Business processing group backs Senate version of tax reform package | Inquirer Business

Business processing group backs Senate version of tax reform package

/ 05:25 PM December 06, 2017

The IT-Business Process Association of the Philippines (IBPAP) backed the recently passed Senate version of the first tax reform package.

The organization found the much needed legislative support to keep the tax perks that are crucial to stay competitive.

In a statement on Tuesday night, IBPAP President and CEO Rey Untal said the renewed investor confidence in the country is mainly because Senate pushed for a version of tax package that would “support the sound fiscal and regulatory environment” for the industry.


Senate has recently passed Senate Bill No. 1592, its version of the package which has dramatically different implications for the IT-BPM industry when compared to the bill’s counterpart in the lower house.


The House of Representatives, for its part, passed a version that would strip some of the tax perks that benefit the industry, a move which IBPAP opposed.

In particular, House Bill 5636 would slap a 12-percent value added tax (VAT) on the sale of goods once the government establishes an “enhanced VAT refund system.”

The current refund system has been heavily criticised for taking years for refund applications to be decided on.

On the other hand, the Senate bill would keep the zero-VAT status in the sale of goods and services.

“The industry has been facing a number of headwinds, which appear to have a dampening effect on IT-BPM investments during the first half of 2017,” Untal said, referring to the decline in new pledges in the past months this year.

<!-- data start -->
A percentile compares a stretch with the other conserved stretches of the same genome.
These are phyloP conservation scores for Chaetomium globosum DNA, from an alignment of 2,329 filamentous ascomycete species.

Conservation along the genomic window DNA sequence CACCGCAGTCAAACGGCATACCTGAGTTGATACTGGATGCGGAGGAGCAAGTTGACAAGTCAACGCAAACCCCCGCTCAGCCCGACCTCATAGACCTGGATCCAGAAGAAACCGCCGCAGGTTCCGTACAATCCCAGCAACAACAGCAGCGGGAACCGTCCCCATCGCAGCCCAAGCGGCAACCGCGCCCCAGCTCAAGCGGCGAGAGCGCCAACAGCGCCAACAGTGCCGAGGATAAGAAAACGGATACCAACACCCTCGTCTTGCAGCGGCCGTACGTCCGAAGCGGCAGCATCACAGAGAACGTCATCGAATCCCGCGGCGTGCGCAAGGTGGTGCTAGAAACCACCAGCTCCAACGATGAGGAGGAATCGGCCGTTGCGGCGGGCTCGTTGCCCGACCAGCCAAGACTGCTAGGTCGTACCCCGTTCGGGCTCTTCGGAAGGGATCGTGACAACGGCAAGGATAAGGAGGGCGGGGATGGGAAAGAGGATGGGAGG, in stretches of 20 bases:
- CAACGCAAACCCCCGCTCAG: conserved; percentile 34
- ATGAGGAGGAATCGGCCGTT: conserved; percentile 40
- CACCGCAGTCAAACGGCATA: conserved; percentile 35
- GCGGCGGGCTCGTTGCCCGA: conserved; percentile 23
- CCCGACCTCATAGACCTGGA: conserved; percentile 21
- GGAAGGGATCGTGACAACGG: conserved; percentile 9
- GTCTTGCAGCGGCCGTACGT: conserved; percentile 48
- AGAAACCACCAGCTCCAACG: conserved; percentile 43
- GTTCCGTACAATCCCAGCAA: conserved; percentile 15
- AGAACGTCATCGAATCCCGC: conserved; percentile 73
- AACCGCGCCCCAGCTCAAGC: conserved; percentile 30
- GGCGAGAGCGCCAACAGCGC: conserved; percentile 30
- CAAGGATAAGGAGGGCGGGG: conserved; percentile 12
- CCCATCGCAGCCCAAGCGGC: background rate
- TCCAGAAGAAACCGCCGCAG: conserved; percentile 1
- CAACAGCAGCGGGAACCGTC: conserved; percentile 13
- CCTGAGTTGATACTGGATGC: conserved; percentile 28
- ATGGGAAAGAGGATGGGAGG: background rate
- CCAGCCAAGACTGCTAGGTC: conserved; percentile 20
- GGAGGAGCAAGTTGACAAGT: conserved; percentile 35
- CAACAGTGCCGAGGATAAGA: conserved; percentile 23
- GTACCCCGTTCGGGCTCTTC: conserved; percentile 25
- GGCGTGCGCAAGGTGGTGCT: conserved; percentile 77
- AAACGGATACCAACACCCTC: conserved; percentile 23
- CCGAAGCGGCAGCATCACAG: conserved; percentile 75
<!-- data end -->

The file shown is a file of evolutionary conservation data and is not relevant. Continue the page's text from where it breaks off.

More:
“However, there is  a  renewed  investor  confidence  in the Philippines  primarily due to the recent developments in the TRAIN bill where Senate has continued to support the sound fiscal and regulatory environment for our sector by preserving the current incentives,” he added.


New investment pledges in the industry have been dropping since the second half of 2016, data from the Philippine Statistics Authority showed.

However, data from the Philippine Economic Zone Authority (Peza), the agency which registers most of the country’s IT-BPM investments, show that the decline is slowy being tempered.

According to the Philippine Economic Zone Authority (Peza), the contraction in new investments in the industry has reached 8.44 percent, dropping from P15.73 billion in January to October in 2016 to P14.4 billion in the comparative months this year.

Although still in a decline, this is already an improvement from the industry’s performance earlier this year. In the first five months of the year, the decline was nearly 35 percent, which was blamed on political uncertainties both here and overseas.

The call to at least maintain the status quo develops as the industry is forced to deal with new advancements in technology, which Untal said would “inevitably impact the Filipino workforce, as well as our future graduates.”

“We certainly support and laud all the lawmakers who have advocated and fought for the country’s competitiveness by maintaining a sound fiscal and regulatory environment,” Untal said.

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The uphill battle, however, has not yet been won for the industry. Both chambers of Congress are currently trying to iron out the differences between their versions, which means the final bill would decide what would happen to the crucial tax perks.

TAGS: House of Representatives, Investor Confidence, Philippine Economic Zone Authority, Rey Untal, tax reform package, value-added tax

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